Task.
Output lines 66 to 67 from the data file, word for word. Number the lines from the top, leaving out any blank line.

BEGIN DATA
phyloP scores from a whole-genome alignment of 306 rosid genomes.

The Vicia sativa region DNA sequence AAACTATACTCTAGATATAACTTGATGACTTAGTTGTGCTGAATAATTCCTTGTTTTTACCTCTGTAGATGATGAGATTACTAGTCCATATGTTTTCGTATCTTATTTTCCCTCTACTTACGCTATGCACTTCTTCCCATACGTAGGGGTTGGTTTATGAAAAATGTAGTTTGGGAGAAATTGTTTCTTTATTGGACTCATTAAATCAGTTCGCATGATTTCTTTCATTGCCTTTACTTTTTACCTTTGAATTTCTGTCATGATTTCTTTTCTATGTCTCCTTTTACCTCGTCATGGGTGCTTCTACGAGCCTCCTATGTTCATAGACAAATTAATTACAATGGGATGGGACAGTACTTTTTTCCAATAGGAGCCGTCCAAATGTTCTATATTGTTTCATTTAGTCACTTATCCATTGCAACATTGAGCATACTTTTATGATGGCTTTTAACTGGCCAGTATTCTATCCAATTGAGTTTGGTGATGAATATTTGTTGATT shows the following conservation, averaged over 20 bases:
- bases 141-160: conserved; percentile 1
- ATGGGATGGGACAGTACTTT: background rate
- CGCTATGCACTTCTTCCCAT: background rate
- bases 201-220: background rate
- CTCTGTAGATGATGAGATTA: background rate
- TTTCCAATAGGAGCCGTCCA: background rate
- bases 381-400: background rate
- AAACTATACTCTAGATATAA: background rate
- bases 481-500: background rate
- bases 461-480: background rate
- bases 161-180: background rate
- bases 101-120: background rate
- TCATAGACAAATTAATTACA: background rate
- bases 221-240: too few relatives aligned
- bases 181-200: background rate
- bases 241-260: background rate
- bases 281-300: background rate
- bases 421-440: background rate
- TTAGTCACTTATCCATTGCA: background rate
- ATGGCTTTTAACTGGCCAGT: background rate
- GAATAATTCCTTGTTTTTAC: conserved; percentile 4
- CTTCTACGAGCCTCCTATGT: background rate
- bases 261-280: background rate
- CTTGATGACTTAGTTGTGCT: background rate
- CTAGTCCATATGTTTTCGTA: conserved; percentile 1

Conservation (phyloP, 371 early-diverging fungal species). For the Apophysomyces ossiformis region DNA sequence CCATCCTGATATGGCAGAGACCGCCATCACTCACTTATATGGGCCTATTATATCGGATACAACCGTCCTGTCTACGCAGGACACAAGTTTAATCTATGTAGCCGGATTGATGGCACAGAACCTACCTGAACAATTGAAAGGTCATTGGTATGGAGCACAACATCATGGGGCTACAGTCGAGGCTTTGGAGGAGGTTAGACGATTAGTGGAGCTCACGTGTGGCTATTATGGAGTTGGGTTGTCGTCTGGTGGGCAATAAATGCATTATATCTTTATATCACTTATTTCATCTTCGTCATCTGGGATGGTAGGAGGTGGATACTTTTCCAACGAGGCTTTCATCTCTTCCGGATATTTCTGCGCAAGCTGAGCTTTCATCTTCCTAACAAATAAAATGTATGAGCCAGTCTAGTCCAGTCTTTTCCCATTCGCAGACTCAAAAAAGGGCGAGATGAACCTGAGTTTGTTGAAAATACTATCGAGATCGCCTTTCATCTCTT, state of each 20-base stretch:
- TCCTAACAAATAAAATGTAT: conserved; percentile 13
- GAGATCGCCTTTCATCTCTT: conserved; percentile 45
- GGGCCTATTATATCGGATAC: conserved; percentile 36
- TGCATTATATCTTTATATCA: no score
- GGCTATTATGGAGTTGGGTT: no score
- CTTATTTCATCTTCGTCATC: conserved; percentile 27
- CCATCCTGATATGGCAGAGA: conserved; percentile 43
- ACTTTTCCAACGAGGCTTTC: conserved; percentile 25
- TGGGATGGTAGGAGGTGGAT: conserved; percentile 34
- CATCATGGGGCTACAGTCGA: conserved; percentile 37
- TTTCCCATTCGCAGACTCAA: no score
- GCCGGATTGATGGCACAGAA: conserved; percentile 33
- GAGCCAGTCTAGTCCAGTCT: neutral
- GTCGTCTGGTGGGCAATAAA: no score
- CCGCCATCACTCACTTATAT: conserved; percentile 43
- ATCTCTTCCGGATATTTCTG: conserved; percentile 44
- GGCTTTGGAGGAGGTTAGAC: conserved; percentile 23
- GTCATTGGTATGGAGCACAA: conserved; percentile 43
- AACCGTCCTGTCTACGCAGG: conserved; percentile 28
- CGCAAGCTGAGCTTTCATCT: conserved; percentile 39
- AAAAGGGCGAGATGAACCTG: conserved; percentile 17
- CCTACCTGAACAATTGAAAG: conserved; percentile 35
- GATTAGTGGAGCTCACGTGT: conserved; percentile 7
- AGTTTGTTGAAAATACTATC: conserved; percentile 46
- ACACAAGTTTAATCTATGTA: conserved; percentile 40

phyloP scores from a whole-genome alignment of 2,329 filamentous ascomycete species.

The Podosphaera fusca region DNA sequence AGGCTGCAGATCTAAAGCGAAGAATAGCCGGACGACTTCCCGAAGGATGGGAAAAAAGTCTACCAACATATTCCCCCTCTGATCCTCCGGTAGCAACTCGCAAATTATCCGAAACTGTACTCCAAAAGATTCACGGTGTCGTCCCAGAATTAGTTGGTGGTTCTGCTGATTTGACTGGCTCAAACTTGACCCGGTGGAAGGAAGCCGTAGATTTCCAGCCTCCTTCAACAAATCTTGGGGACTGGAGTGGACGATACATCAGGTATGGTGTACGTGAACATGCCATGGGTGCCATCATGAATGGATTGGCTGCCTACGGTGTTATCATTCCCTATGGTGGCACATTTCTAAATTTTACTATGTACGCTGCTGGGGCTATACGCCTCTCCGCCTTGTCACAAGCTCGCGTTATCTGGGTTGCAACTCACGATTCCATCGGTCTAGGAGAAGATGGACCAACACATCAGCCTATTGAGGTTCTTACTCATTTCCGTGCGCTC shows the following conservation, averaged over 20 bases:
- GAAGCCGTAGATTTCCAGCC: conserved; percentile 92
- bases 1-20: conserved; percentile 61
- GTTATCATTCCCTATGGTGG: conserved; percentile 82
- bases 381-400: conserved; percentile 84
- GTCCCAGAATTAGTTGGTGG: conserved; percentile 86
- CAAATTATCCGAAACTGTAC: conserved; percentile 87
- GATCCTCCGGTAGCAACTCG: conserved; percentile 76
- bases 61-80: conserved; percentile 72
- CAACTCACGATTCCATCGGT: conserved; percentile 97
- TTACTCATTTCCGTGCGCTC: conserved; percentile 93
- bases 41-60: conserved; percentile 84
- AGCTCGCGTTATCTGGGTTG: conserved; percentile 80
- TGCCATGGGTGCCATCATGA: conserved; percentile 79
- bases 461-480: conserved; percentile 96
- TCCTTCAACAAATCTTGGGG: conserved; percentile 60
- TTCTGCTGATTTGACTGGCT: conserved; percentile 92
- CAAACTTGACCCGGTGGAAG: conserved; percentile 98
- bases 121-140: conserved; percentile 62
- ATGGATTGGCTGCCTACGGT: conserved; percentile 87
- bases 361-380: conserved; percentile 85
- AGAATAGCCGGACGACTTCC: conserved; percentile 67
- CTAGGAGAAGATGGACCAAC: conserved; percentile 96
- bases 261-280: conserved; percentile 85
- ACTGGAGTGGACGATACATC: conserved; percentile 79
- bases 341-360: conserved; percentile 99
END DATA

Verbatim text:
- bases 41-60: conserved; percentile 84
- AGCTCGCGTTATCTGGGTTG: conserved; percentile 80